How S.M.A.R.T. RNs Know if Their Careers Are on the Right Track

In a healthcare career, it’s important to ask yourself where you intend to be later in nursing career path.
Goal Plan

5 Important Questions to Ask Yourself on the Nursing Career Path

In a healthcare career, it’s important to ask yourself where you intend to be later in nursing career path. Perhaps you dream of getting an advanced degree and teaching nursing students, moving from med/surg jobs to critical care, or desire a less specific goal, like landing a leadership role even if you’re not quite sure what that is yet.

So where should R.N.s turn for guidance? The Art and Science of Nurse Coaching: The Provider’s Guide to Coaching Scope and Competencies, an ANA publication is a good start. Written by and for registered nurses, the book helps R.N.s identify goals, select action steps, evaluate progress, and sustain life changes.

There is also a well-known mnemonic technique, touched on in ANA’s book, for travel  nurses  and other health professionals with careers in flux to consider: The S.M.A.R.T. Strategy, ideal for helping to define and achieve goals. The letters mean:Specific, Measurable, Attainable, Relevant and Timely. For example, a nurse’s goals are best tracked on a definitive time-line, with the idea that positive changes will be met by certain dates.

When R.N.s Use S.M.A.R.T., Here is What They Might Ask Themselves:

  • Question #1: Do I have the right attitude and skills to get the job I want? You do if you are ready to think of the glass as half-full. Optimism propels you forward. Focus on strengths instead of weaknesses and don’t rule out any nursing career possibilities before they have been carefully considered.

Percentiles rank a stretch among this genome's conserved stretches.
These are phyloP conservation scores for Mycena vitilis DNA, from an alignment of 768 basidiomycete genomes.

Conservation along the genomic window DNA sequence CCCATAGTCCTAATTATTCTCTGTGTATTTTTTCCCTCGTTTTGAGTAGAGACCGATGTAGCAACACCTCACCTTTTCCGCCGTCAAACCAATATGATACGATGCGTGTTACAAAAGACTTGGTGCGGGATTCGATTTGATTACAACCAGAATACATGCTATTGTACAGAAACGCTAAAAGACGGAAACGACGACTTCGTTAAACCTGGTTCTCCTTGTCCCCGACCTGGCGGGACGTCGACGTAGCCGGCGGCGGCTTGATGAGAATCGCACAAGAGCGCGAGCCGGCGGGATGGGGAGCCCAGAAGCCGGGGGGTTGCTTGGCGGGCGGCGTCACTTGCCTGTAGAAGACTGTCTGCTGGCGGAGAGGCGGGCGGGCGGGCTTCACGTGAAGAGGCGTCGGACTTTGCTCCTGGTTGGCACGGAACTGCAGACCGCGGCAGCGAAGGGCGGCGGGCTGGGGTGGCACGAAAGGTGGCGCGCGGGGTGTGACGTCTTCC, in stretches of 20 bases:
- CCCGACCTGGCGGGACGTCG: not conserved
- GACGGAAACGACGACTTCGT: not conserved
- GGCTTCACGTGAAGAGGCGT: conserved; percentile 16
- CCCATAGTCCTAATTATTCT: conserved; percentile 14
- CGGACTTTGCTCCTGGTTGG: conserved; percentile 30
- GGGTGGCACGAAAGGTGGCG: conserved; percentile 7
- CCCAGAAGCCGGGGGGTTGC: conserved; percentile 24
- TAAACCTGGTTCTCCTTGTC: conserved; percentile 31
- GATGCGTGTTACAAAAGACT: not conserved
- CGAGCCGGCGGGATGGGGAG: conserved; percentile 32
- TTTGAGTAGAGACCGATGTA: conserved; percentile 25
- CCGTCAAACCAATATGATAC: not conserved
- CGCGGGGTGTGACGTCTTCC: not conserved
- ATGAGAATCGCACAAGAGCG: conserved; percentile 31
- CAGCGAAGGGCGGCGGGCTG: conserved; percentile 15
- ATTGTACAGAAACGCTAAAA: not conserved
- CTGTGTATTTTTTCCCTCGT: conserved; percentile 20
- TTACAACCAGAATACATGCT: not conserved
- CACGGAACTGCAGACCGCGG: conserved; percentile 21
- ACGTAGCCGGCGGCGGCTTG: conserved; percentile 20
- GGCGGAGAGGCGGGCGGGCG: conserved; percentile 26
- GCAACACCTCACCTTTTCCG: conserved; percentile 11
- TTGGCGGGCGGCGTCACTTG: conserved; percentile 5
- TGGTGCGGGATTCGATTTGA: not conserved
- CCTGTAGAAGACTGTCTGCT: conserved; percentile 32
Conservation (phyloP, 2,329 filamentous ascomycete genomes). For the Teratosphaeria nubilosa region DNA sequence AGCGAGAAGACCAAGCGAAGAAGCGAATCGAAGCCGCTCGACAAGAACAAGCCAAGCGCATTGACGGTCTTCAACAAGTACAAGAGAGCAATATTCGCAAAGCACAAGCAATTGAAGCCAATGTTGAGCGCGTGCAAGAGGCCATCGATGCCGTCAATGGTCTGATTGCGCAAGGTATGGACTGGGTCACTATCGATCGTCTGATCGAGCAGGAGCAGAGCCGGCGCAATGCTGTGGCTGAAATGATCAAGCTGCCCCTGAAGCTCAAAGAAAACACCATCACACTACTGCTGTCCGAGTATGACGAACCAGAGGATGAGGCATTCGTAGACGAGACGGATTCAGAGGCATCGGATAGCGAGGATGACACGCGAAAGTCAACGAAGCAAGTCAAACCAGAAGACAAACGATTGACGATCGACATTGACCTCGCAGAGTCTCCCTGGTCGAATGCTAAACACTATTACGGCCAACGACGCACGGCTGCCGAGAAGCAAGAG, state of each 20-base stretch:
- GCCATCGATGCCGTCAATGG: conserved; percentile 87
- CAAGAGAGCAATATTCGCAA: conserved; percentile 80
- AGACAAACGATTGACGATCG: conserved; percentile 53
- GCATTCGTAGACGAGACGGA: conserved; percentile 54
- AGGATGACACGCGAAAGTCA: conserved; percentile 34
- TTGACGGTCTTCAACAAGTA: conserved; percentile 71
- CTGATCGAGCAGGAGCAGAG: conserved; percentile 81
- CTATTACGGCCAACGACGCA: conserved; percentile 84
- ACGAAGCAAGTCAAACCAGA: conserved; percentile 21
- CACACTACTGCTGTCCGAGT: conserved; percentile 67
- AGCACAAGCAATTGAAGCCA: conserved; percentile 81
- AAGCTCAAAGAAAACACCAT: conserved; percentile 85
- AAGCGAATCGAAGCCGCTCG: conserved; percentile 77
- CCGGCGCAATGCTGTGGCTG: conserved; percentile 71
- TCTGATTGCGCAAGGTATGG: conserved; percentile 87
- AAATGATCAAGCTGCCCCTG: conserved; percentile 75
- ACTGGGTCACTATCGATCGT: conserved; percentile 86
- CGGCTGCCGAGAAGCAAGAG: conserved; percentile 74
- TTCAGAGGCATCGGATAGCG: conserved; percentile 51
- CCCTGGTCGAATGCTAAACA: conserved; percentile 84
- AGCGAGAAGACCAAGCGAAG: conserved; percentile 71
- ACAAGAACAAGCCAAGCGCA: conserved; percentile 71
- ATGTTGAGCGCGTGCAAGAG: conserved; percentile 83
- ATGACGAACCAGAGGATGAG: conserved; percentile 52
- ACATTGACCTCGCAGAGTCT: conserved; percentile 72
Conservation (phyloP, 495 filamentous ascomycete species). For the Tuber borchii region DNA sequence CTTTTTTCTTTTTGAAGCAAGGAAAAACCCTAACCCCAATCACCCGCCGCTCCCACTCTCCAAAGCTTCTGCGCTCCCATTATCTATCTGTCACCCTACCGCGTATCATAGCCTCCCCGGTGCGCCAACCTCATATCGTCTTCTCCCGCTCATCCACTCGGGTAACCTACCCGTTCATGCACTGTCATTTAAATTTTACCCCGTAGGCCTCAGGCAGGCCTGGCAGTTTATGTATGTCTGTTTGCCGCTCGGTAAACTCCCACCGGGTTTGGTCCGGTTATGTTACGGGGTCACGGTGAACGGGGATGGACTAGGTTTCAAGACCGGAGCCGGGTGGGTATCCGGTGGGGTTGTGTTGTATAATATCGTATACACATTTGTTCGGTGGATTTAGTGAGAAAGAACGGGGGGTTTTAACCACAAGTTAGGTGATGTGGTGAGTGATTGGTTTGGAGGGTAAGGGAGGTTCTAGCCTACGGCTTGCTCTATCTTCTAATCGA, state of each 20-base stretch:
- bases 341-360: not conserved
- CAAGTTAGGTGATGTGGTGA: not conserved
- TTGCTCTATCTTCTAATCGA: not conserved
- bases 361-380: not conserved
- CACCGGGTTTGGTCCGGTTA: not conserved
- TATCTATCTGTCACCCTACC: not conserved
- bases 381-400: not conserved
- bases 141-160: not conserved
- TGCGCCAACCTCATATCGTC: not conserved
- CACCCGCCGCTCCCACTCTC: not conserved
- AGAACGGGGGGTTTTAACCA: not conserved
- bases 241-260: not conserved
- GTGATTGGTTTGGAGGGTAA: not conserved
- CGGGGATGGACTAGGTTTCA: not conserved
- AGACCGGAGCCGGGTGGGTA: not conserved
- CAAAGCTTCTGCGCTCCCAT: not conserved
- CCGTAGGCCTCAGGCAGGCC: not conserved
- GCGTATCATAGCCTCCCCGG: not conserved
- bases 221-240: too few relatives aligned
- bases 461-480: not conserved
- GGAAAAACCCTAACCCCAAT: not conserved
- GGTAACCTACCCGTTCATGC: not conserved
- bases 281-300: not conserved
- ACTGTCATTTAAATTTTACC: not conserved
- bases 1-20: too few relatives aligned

• Question #2: Is my goal a short-term goal or a long-term goal? It’s important to set both, creating small goals at first that lead up to, ultimately, achieving the long-term goal.
  • Question #3: What is a realistic first step in achieving my goal? Here are a few examples of doable first steps: look into advanced educational programs, i.e. free and unlimited CEUs, find a mentor, or begin the process in getting a specialty nursing certification.
  • Question #4: Will I find personal fulfillment if I achieve this goal? If the answer is no, then take the time to reassess where you are now as a registered nurse and where you want to be.
  • Question #5: How do you feel when you are at work? Keeping a written log of your goals and steps, with side notes on how you feel as you go along, can help you see what makes you happy and what doesn’t, and what you need to work toward professionally to feel the way you want to feel.

American Traveler Helps Lay the Groundwork in Achieving Nursing Career Goals 

At the end of the day, S.M.A.R.T. time tables or no, the ultimate question to ask yourself is if you still feel joy on the nursing career path, and that you lead healthy careers that allow you time to reflect. Fitness walking and pursuits like it, help you gauge how you’re feeling, form questions that help you achieve your goals and consider the answers and possibilities to those questions.

Contemplating career changes, in nursing jobs or any job doesn’t mean you’re unhappy, it means you’re normal. American Traveler has travel nursing careers that let registered nurses and therapists work toward their full potential, when you call 1-800-884-8788 or apply online. We look forward to hearing from you soon, and wish you the best of luck in achieving your dreams!


Footnote:  ANA’s publication: The Art and Science of Nurse Coaching: The Provider’s Guide to Coaching Scope and Competencies

Tuesday August 13, 2013

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